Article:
SBC Executive Committee Bylaws Workgroup Releases Response to Sexual Abuse Report

In his Feb. 18 report to the Southern Baptist Convention Executive Committee, SBC President J.D. Greer named 10 churches he said should be asked to assure the convention they are working to correct their policies and procedures relative to sexual abuse. The EC’s Bylaws Workgroup released a statement in response today (Feb 23). Photo by Morris Abernathy

Following a called meeting via extended conference calls on Friday and Saturday (Feb. 22-23), members of the SBC Executive Committee bylaws workgroup have released a statement responding to SBC President J.D. Greear’s report earlier this week on sexual abuse.

In his Feb. 18 report, Greer specifically named 10 churches included in recent news reports about sexual abuse cases involving Southern Baptist congregations. He noted these churches should be asked to assure the convention they are working to correct their policies and procedures relative to sexual abuse. See related Baptist Press report.
The bylaws workgroup’s statement, which was released to the Executive Committee on Saturday (Feb. 23), specifically addresses the churches named in the report in light of a proposed SBC constitutional amendment the Executive Committee approved as a recommendation for the 2019 SBC annual meeting in Birmingham, Ala.

“We understand it is difficult, if not impossible, to issue a report on sexual abuse that will be met with satisfaction by everyone,” Ken Alford, chairman of the bylaws workgroup, said in his message to the Executive Committee. “That is the reality of addressing an issue which has brought such pain, tragedy, and hurt. But we remain committed to act on behalf of all individuals and churches who have been impacted by the horrific sin of sexual abuse.”

See full statement below.

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February 23, 2019

On Monday, February 18, 2019, in his presidential address to the Executive Committee of the Southern Baptist Convention, Dr. J.D. Greear mentioned ten churches he deemed worthy of inquiry regarding whether or not they were “operating with a faith and practice that upholds the Baptist Faith and Message, specifically Article XV, which says that we should seek to provide for the abused.” On the following day, Tuesday, February 19, pursuant to both the president’s request and the Executive Committee’s internal structure, this list was brought under the initial purview of the Bylaws Workgroup of the Executive Committee.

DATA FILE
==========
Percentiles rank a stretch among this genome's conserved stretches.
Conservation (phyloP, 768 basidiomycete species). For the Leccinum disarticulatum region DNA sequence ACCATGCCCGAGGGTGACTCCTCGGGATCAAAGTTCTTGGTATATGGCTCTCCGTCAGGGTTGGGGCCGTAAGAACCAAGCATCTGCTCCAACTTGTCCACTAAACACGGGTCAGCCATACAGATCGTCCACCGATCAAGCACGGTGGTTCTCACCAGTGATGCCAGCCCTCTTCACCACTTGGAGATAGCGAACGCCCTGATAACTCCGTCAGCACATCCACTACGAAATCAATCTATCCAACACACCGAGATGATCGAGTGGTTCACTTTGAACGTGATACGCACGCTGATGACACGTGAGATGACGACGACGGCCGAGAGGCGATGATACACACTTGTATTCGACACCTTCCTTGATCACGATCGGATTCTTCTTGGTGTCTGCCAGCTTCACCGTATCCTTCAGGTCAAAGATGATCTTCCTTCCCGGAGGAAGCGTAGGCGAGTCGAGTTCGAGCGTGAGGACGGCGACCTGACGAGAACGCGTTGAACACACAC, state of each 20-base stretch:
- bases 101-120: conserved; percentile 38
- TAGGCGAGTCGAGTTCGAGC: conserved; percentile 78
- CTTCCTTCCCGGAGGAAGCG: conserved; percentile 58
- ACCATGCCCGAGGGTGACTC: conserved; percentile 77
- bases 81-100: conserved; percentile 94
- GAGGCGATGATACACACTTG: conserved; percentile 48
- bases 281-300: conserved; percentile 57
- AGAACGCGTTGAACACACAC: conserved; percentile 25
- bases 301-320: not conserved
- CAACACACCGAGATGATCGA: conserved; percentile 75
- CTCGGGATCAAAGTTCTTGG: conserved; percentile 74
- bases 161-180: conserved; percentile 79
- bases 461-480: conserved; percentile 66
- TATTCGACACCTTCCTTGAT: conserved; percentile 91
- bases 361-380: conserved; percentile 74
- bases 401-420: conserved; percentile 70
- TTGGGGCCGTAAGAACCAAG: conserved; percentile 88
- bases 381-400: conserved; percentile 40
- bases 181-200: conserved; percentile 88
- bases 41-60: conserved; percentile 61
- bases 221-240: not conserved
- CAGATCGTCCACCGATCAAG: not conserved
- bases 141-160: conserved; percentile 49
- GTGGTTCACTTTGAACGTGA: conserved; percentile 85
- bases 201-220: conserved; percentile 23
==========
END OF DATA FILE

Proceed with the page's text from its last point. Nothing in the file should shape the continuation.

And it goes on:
The Bylaws Workgroup requested on February 19 that the president provide information he referenced as a “dossier” containing the information upon which he based his naming of the churches, and he supplied that dossier to the workgroup on the afternoon of February 22. The workgroup immediately met on that day, and also on the next, and after lengthy and prayerful deliberation, voted to present this report in the next meeting of the Executive Committee.

The Executive Committee is recommending to the Convention’s messengers this June an amendment to the Convention’s Constitution affirming that the Convention does not, and will not, cooperate with a church that clearly evidences indifference to addressing the crime of sexual abuse, a crime virtually all Southern Baptists and all Christians believe to be monumentally destructive and worthy of the harshest punishment.

It is our collective opinion that in crafting the proposed amendment, the Executive Committee intended to use the test of “evidencing indifference” to the threat or fact of sexual abuse as the standard to determine that a church is not in cooperation with the Convention. Therefore, the receipt of credible information that would demonstrate such indifference should be the trigger for any sort of inquiry into a church’s conduct. It is also our opinion that the Executive Committee did not intend for every allegation that a church has demonstrated indifference to establish guilt which would then have to be disproved — in effect, a presumption of guilt which the Executive Committee should view as untenable and unscriptural.

We utterly and completely condemn the abominable horror of child sexual abuse. We must also be careful that our righteous anger does not prevent a deliberate and thoughtful response. Although the overwhelming majority of sexual abuse cases remains tragically unreported, in virtually all reported cases, the abuse and cover-up of abuse were criminal acts undertaken by a few individuals within a church. The church body rarely knew about these actions and even more rarely took any action to endorse or affirm the wrongful acts or the actors themselves. The Convention, through its Executive Committee, should not disrupt the ministries of its churches by launching an inquiry until it has received credible information that the church has knowingly acted wrongfully in one of the four ways described in the proposed amendment:

(a) employing a convicted sex offender,

(b) allowing a convicted sex offender to work as a volunteer in contact with minors,

(c) continuing to employ a person who unlawfully concealed from law enforcement information regarding the sexual abuse of any person by an employee or volunteer of the church, or

(d) willfully disregarding compliance with mandatory child abuse reporting laws.

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SOURCE: Baptist Press